• U.S. Supreme Court holds that inherited IRAs aren’t excluded from the bankruptcy estate—In a unanimous decision, Clark v. Rameker, 573 U.S. ______ (2014), the Supreme Court resolved the question of whether inherited individual retirement accounts are included in the bankruptcy estate and, ultimately, subject to the claims of creditors. There was a conflict between the U.S. Courts of Appeals for the Fifth Circuit and the Seventh Circuit; the issue was whether an inherited IRA in the hands of a beneficiary should be given the same creditor protection as an IRA in the hands of the original owner.
In Clark, Heidi Heffron-Clark held funds in an inherited IRA. She inherited the IRA (valued at about $450,000 at the time) from her mother and elected to take the minimum distributions from the account. The Supreme Court interpreted 11 U.S.C. Section 522(b)(3)C), which exempts “retirement funds to the extent those funds are in a fund or account that is exempt from taxation under section 401, 403, 408, 408A, 414, 457 or 501(a) of the Internal Revenue Code.”
Because the account was clearly one protected by the enumerated code sections, the court interpreted the meaning of “retirement funds.” It reasoned that “retirement funds” are funds set aside for when an individual stops working. It noted three characteristics of inherited IRAs that indicated that they weren’t retirement funds as to the beneficiary: (1) the beneficiary of the inherited IRA may never contribute funds to it; (2) the beneficiary is required to withdraw money from the accounts, no matter how many years he may be from retirement; and (3) the beneficiary could withdraw the full balance of the account at any time, without penalty. These characteristics are very different from an IRA in the original owner’s hands. The original owner’s fund may not be withdrawn without penalty before age 59½, and his minimum required distributions only begin after he reaches retirement age.
As a policy matter, the court also noted that protecting retirement funds for owners allows them to have a “fresh start” without depleting the reserves that weren’t easily accessible to them and which they established for themselves later in life. Since the beneficiary of an inherited IRA is able to access the account at any time without penalty, this objective isn’t met by exempting the funds from the bankruptcy estate. Instead, it simply gives the debtor a “free pass” to keep those assets and access them as he wishes.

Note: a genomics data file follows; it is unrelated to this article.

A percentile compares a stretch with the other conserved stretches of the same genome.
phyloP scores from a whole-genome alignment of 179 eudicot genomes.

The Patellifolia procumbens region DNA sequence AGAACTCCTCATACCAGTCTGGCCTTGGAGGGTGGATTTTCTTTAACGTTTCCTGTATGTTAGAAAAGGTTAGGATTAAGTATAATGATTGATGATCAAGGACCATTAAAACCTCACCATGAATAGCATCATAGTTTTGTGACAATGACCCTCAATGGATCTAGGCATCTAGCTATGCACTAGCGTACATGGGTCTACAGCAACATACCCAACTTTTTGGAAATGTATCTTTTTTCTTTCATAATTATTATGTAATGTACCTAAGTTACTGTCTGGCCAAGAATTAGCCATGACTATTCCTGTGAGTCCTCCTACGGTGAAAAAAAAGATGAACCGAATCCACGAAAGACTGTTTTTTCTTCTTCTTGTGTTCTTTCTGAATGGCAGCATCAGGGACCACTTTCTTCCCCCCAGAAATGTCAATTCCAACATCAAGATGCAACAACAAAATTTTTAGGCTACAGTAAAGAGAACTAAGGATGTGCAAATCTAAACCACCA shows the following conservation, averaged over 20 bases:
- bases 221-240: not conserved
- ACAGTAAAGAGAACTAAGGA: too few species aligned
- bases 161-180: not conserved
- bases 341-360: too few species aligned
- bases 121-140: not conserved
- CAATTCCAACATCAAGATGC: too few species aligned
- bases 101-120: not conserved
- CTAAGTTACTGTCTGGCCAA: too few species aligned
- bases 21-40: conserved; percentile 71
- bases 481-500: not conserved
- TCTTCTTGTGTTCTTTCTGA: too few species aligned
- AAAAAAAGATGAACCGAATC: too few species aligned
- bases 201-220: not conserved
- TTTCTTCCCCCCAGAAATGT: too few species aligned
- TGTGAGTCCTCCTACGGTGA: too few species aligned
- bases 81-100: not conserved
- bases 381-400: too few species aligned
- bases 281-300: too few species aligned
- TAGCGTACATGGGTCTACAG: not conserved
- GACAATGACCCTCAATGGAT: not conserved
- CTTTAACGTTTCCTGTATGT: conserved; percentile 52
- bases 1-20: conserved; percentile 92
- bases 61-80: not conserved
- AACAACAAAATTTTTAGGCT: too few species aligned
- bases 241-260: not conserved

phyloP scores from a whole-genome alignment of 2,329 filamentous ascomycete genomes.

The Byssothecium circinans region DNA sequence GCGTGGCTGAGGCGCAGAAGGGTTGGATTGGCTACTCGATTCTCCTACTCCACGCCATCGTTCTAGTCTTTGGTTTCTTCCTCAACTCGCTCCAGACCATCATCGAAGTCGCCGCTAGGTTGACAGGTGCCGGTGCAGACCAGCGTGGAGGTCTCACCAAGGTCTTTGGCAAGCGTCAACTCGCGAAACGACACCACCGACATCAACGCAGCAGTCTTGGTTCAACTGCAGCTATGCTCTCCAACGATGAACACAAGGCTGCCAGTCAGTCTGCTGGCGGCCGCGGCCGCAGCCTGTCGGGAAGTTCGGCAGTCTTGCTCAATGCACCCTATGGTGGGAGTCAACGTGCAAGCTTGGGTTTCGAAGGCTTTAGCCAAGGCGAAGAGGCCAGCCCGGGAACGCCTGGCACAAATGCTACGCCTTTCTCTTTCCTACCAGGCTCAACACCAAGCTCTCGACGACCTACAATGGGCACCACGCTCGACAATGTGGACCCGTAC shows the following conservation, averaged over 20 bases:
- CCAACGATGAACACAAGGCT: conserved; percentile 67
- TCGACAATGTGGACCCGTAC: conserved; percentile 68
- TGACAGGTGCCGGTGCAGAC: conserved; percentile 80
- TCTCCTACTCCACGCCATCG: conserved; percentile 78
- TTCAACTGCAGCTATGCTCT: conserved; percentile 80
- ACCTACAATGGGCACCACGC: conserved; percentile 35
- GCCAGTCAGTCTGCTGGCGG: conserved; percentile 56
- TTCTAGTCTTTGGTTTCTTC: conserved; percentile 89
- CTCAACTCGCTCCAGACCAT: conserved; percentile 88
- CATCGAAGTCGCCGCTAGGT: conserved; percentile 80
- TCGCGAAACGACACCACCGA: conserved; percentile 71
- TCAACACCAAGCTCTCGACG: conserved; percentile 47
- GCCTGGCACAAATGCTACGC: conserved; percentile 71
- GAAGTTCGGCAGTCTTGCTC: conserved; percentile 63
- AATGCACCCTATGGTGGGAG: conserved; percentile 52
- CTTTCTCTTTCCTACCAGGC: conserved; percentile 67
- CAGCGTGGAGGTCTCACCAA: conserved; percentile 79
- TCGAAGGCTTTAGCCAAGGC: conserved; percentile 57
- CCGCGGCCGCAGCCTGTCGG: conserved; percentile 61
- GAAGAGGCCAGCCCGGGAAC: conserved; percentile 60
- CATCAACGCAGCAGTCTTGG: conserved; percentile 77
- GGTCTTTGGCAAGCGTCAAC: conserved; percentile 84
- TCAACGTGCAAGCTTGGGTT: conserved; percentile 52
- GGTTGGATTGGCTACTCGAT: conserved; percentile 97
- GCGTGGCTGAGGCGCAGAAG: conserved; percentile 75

• District court holds that IRS may credit estimated estate tax payment to future installment payments—In Estate of Donald McNeely v. U.S. (D. Minn. June 12, 2014), the estate filed a Form 4768 to extend the filing deadline and made an estimated estate tax payment of almost $2.5 million. With its payment, it included a cover letter noting that it expected to make an IRC Section 6166 election to defer payments of estate tax related to closely held business interests and indicated that the estimated payment was intended to satisfy the amount of tax only on the non-deferred portion of the federal estate tax.
When the estate later filed its return, the total estate tax due was $9,125,878. Only $512,223 of this amount wasn’t subject to deferral under the Section 6166 election; the balance of $8,613,655 was related to the decedent’s closely held business interests and would be deferred under Section 6166. The estate sought a refund of $1,979,865 (the difference between its estimated payment of $2,492,088 and the non-deferred estate tax of $512,233).
The IRS denied the request for a refund, stating that the almost $2 million “overpayment” would be applied to the installments due under Section 6166, the first of which wasn’t due until almost five years later.
The estate filed a refund suit, and both parties filed motions for summary judgment. The estate argued that its designation of the estimated payment as payment for the non-deferred portion of its estate tax liability, before it could even apply for or obtain the 6166 election, obligated the IRS to refund the overpayment.
IRC Section 6402 provides that in the case of any overpayment, the IRS may:
. . . credit the amount of such overpayment, including any interested allowed thereon, against any liability in respect of an internal revenue tax on the part of the person who made the overpayment and shall . . . refund any balance to such person.
Relevant to the election under Section 6166, IRC Section 6403 provides that if: